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Taste, class, and Mary Tyler Moore.

This piece appeard in 1975.

The work of Edith Wharton may seem an unlikely place to look for illumination of current affairs, but there is one respect in which her novels and stories cast light on the workings of our own world. That is the role which cultivation, in the sense of a sophisticated appreciation of the arts and of ideas, plays in the American class structure. Social standing, in the old sense of who your parents are, is no longer a criterion, although a touch of that sort of glitter still can be made to go a long way; the result is a more accessible elite, and a more interesting one, in the sense that talent rather than genealogical credentials is the surer ticket to social success.

The fact that the high circles are accessible to a variety of people, however, does not mean that people judge each other more liberally than they once did. In fact, a case could be made that, in the absence of a standard measure of acceptability, a far more obsessive and byzantine method of cataloging has evolved. The rapid, sophisticated computations of multiple labels-dress, job, school, intelligence, political attitudes, accents, and acquaintances-with which one person judges whether another "is one of us" make the old society's manner of judging (what's your pedigree-usually meaning how much money do you have and how long have you had it) seem more innocent than snobbish. Being "in" nowadays is a condition that must be constantly and feverishly maintained and can depend upon such unexpected attributes as knowing a Black Panther yesterday or being an aficionado ofthe "Mary Tyler Moore Show" today (don't rely on this one-it's already stale).

To a degree, this is just a more frenetic version of the value system Mrs. Wharton made fun of-the acquisition of the latest avant-garde paintings, rushing out to the Theater of the Absurd, quickly boning up on Malraux to add gloss to your cocktail conversation-more frenetic perhaps because a social aspirant now has nothing but cultivation to rely on to distinguish himself, has no listing in a social register to point to when this other, extremely vulnerable form of legitimacy begins to erode.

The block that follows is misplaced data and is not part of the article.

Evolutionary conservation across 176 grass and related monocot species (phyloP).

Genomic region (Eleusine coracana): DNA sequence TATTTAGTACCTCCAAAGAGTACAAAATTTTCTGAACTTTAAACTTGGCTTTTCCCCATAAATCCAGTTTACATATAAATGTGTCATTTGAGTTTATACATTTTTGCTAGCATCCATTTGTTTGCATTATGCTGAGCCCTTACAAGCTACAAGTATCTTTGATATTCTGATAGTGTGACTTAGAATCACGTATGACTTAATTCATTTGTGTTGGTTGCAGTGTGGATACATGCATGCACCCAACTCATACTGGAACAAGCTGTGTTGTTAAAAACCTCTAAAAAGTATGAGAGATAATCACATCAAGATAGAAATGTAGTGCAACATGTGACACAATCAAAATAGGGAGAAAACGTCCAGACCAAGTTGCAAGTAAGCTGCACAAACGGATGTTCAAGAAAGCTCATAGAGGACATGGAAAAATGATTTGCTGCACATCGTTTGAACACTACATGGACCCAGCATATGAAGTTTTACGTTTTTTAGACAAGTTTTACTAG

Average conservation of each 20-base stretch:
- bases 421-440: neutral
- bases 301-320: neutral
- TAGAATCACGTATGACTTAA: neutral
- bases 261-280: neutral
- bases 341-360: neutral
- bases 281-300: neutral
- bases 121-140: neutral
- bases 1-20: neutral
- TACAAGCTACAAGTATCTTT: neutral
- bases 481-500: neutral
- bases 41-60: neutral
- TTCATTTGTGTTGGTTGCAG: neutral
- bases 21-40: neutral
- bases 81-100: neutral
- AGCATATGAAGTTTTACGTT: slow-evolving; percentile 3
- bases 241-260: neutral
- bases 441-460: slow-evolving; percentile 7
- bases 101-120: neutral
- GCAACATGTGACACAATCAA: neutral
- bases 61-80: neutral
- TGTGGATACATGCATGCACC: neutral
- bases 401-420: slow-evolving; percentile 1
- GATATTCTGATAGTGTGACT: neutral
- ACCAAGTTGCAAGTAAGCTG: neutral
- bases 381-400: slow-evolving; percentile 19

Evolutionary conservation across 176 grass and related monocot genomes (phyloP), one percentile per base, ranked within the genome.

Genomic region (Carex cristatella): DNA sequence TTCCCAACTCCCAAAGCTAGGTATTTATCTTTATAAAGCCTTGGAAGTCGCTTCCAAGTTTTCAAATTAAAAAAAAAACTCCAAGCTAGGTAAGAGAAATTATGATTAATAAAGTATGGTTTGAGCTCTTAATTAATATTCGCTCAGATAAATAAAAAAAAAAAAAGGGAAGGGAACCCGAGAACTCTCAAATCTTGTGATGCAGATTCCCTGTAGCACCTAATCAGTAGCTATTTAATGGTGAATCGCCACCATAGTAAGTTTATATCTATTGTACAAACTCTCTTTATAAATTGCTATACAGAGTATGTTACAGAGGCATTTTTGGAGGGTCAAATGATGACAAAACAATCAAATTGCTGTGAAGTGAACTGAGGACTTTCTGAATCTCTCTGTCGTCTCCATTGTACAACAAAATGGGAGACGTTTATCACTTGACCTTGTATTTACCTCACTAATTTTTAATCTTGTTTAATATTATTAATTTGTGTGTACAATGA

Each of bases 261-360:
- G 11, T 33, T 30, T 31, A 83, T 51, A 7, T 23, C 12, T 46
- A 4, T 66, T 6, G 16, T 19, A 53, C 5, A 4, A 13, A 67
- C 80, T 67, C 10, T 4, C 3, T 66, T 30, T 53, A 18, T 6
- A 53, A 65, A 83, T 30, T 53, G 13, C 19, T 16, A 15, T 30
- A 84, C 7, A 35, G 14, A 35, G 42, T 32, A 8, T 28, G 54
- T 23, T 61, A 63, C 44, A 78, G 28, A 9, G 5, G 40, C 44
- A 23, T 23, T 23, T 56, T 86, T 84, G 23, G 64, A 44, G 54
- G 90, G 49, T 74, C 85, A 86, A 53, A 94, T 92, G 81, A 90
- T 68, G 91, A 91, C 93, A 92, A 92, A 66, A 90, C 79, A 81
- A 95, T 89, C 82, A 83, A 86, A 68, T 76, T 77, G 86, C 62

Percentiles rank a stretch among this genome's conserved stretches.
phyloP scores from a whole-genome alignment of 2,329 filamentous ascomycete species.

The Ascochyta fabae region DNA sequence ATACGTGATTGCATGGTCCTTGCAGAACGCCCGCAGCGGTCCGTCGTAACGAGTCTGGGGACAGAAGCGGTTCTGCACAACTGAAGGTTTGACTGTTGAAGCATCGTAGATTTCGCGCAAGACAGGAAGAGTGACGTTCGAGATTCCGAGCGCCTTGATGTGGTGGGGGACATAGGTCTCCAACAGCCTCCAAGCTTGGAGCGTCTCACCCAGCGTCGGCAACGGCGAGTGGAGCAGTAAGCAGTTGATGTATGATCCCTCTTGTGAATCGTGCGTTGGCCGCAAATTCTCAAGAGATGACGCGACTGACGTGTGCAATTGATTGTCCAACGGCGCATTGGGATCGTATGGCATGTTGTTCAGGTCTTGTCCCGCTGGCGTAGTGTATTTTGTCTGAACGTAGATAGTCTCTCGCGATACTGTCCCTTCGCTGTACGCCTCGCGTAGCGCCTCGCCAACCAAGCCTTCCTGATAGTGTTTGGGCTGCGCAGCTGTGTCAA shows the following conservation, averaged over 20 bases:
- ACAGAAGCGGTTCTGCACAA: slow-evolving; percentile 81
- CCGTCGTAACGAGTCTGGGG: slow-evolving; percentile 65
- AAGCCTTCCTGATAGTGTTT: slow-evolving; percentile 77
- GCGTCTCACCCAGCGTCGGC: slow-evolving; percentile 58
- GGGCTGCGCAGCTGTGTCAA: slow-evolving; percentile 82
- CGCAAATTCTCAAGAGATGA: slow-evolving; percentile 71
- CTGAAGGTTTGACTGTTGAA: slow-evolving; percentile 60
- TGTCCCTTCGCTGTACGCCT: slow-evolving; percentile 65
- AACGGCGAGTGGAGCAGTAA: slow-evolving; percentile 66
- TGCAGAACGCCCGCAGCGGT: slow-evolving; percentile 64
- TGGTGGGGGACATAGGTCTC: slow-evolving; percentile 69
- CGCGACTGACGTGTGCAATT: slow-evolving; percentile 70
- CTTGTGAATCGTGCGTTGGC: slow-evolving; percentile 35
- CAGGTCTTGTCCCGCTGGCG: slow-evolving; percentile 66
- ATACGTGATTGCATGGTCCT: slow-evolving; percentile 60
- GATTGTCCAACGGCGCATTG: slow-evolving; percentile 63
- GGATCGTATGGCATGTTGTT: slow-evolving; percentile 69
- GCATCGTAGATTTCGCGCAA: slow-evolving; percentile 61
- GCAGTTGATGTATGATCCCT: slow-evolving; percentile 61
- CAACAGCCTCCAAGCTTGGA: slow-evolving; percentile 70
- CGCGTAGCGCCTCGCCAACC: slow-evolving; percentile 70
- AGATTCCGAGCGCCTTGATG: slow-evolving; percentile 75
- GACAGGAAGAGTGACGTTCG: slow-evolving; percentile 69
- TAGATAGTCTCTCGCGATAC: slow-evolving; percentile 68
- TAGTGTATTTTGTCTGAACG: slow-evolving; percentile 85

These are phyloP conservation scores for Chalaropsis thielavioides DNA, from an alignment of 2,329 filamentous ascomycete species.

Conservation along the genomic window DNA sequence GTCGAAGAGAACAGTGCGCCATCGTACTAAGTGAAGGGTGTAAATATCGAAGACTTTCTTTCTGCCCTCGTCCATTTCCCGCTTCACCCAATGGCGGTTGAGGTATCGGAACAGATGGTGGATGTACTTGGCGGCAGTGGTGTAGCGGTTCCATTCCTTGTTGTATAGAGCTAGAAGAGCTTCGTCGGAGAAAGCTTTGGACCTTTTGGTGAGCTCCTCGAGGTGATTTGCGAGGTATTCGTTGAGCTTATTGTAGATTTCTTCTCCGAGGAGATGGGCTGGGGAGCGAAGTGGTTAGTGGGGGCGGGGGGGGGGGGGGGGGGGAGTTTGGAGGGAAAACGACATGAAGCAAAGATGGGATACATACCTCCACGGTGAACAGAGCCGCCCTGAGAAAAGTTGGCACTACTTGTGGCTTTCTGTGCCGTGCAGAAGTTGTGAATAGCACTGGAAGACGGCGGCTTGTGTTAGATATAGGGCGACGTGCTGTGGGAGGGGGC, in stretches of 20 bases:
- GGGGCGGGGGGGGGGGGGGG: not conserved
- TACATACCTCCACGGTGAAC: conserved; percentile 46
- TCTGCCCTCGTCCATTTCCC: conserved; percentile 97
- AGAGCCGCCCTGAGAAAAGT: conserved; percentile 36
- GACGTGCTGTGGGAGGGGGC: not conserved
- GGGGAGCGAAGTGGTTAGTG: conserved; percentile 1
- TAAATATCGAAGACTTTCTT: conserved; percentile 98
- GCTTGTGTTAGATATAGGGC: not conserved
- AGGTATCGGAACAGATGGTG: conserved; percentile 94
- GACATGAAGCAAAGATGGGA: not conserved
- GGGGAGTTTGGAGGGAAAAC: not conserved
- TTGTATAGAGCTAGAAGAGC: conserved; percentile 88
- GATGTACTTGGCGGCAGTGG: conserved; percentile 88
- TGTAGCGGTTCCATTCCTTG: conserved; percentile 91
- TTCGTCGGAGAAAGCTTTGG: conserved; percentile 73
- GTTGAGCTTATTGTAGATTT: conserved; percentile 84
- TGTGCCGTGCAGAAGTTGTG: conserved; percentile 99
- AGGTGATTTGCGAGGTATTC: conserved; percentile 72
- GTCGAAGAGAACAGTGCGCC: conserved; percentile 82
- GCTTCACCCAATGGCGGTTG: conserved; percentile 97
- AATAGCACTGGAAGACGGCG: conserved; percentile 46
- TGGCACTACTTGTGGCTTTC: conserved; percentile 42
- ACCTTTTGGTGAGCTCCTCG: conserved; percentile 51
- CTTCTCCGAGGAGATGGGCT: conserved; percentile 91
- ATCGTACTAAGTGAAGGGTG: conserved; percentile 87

The chief damage done by the excessive preoccupation with and fear of philistinism is that it cramps growth and exchange of ideas. The endeavor to identify enduring values-in art, in political ideas, in ways of seeing-is a genuine one, but if one party is going to feel a withering panic when another adroitly brands his icon as phony no dialogue can take place, only war, a war of self-esteem. Thus in the name of the really important work of distinguishing between the genuine and the ersatz, ideas are turned into mascots and slogans in a struggle for a kind of personal ascendency.
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Title Annotation:Special Anniversary Section: Who We Are; What We Believe; Why We Believe It
Author:Lessard, Suzannah
Publication:Washington Monthly
Date:Feb 1, 1989
Words:466
Previous Article:Community.
Next Article:Who's a snob and who's not.
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